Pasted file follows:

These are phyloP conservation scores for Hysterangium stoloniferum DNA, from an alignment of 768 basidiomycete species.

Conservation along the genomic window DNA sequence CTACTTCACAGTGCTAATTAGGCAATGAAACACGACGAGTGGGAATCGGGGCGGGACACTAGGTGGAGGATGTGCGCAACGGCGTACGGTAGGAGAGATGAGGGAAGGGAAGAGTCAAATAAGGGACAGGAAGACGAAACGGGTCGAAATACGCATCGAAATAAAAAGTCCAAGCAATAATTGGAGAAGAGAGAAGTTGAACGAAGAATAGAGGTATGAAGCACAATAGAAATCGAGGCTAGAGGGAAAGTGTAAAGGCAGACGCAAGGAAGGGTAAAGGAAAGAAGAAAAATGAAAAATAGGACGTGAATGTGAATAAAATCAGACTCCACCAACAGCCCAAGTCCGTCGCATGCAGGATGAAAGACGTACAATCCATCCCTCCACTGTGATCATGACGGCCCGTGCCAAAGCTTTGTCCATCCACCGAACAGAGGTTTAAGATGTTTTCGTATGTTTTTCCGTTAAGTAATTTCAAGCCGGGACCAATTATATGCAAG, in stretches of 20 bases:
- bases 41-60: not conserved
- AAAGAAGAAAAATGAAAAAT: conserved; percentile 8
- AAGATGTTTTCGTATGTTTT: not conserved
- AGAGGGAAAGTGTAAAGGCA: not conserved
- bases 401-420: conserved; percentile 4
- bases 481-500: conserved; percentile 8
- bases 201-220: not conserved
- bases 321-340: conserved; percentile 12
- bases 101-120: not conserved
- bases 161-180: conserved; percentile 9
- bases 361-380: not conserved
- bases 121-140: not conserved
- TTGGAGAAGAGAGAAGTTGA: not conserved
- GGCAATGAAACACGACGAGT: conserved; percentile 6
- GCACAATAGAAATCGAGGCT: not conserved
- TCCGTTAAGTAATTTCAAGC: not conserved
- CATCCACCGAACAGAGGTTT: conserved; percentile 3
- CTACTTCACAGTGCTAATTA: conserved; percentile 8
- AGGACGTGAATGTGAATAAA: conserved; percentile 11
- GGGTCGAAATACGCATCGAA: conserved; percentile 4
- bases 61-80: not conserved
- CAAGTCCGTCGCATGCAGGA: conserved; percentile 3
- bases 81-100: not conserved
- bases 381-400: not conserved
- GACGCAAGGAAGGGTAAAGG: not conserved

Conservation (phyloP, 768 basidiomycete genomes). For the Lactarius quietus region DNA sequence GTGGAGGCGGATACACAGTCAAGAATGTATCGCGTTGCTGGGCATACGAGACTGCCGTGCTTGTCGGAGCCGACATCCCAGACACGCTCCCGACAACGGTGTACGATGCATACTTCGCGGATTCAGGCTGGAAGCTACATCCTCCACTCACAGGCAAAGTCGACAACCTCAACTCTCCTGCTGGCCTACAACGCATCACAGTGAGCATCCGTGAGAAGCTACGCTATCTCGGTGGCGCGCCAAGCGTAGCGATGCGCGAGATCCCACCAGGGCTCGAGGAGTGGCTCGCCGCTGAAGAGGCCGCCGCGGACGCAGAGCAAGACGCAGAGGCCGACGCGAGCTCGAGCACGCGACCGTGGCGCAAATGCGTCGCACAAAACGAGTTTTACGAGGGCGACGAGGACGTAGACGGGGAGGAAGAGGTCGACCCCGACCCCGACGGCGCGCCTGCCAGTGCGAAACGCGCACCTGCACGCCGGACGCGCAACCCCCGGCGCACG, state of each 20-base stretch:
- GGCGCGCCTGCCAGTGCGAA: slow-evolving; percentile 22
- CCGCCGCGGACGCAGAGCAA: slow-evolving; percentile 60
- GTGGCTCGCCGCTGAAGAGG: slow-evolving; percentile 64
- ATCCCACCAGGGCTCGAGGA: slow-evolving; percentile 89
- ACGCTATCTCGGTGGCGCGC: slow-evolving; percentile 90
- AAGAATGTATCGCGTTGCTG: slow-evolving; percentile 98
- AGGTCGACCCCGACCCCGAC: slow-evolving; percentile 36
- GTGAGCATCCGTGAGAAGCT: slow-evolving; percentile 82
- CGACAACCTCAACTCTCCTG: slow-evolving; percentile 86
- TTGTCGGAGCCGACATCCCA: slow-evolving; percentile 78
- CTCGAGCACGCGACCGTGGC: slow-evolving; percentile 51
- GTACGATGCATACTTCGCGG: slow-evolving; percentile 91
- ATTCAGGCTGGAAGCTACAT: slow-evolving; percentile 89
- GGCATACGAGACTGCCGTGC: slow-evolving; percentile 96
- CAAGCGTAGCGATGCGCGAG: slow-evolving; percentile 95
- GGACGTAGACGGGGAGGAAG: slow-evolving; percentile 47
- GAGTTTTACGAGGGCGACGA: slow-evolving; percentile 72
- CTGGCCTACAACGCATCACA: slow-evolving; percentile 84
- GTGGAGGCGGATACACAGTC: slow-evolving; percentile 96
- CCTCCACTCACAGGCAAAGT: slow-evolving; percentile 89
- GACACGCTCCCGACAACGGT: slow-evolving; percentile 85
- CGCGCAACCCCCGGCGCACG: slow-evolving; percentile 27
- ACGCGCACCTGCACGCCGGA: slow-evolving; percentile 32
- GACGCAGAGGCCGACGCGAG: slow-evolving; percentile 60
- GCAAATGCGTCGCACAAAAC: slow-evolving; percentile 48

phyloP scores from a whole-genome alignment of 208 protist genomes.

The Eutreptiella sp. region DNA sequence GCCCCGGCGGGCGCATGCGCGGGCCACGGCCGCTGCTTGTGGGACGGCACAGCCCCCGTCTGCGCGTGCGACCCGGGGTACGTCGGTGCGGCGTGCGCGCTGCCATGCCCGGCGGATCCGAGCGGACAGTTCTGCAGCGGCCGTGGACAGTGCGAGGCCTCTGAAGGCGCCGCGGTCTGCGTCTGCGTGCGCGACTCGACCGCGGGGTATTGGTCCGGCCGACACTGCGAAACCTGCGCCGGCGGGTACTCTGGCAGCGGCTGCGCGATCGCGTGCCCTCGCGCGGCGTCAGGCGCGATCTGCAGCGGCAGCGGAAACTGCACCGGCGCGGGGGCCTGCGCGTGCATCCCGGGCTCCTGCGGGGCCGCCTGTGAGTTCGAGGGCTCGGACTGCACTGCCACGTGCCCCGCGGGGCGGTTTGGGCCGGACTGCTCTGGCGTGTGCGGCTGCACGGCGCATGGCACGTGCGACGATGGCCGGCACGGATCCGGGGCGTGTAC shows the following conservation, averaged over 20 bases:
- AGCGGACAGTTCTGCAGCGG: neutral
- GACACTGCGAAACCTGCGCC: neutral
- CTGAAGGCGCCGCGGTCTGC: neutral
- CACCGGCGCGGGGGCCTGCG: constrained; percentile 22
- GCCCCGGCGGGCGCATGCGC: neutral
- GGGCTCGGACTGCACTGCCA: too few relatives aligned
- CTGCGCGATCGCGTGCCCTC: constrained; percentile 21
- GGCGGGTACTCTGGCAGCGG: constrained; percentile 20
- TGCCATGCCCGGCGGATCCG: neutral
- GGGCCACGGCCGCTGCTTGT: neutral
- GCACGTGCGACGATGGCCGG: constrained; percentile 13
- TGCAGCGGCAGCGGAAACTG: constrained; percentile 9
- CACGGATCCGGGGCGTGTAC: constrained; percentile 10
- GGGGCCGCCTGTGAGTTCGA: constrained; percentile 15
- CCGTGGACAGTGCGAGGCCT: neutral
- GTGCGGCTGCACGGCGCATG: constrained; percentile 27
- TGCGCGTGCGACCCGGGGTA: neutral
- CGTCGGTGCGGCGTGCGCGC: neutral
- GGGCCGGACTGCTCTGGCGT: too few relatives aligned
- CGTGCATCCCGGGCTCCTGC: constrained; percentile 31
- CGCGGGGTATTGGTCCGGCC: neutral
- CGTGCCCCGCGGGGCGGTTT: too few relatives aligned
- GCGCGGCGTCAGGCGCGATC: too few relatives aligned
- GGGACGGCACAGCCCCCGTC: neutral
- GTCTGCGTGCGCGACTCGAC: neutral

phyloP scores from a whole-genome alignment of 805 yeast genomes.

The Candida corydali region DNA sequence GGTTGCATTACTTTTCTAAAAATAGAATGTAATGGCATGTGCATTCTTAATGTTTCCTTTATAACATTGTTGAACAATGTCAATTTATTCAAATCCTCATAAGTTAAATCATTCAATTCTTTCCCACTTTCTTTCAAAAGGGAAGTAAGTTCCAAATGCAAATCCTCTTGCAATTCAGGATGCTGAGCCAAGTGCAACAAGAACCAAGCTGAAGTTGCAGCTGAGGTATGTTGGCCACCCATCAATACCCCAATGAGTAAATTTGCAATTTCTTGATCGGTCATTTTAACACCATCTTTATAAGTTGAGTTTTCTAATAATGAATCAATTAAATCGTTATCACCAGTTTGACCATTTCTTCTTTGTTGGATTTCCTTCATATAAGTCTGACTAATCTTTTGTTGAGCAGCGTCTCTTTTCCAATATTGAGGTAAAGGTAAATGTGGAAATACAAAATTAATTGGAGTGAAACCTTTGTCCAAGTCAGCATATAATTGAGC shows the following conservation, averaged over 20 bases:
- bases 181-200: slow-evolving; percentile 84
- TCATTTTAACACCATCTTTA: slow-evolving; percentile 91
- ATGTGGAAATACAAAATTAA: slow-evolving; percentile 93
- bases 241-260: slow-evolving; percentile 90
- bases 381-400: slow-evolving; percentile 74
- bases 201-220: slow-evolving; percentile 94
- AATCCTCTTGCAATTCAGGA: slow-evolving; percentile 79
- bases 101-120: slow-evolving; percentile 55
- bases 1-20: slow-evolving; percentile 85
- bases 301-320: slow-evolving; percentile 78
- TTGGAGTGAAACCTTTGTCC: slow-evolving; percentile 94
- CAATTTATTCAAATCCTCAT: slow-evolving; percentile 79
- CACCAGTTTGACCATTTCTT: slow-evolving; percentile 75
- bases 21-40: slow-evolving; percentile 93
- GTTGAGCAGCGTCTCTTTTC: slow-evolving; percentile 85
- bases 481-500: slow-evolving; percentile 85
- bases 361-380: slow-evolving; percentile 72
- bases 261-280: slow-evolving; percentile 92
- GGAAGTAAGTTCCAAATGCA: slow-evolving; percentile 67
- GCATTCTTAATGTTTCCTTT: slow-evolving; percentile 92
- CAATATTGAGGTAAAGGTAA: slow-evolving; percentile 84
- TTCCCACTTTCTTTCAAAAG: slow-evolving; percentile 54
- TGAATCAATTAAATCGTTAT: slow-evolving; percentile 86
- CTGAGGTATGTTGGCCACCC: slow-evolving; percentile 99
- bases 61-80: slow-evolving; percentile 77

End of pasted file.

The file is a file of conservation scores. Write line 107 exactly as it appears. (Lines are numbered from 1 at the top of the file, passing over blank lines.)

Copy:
- bases 61-80: slow-evolving; percentile 77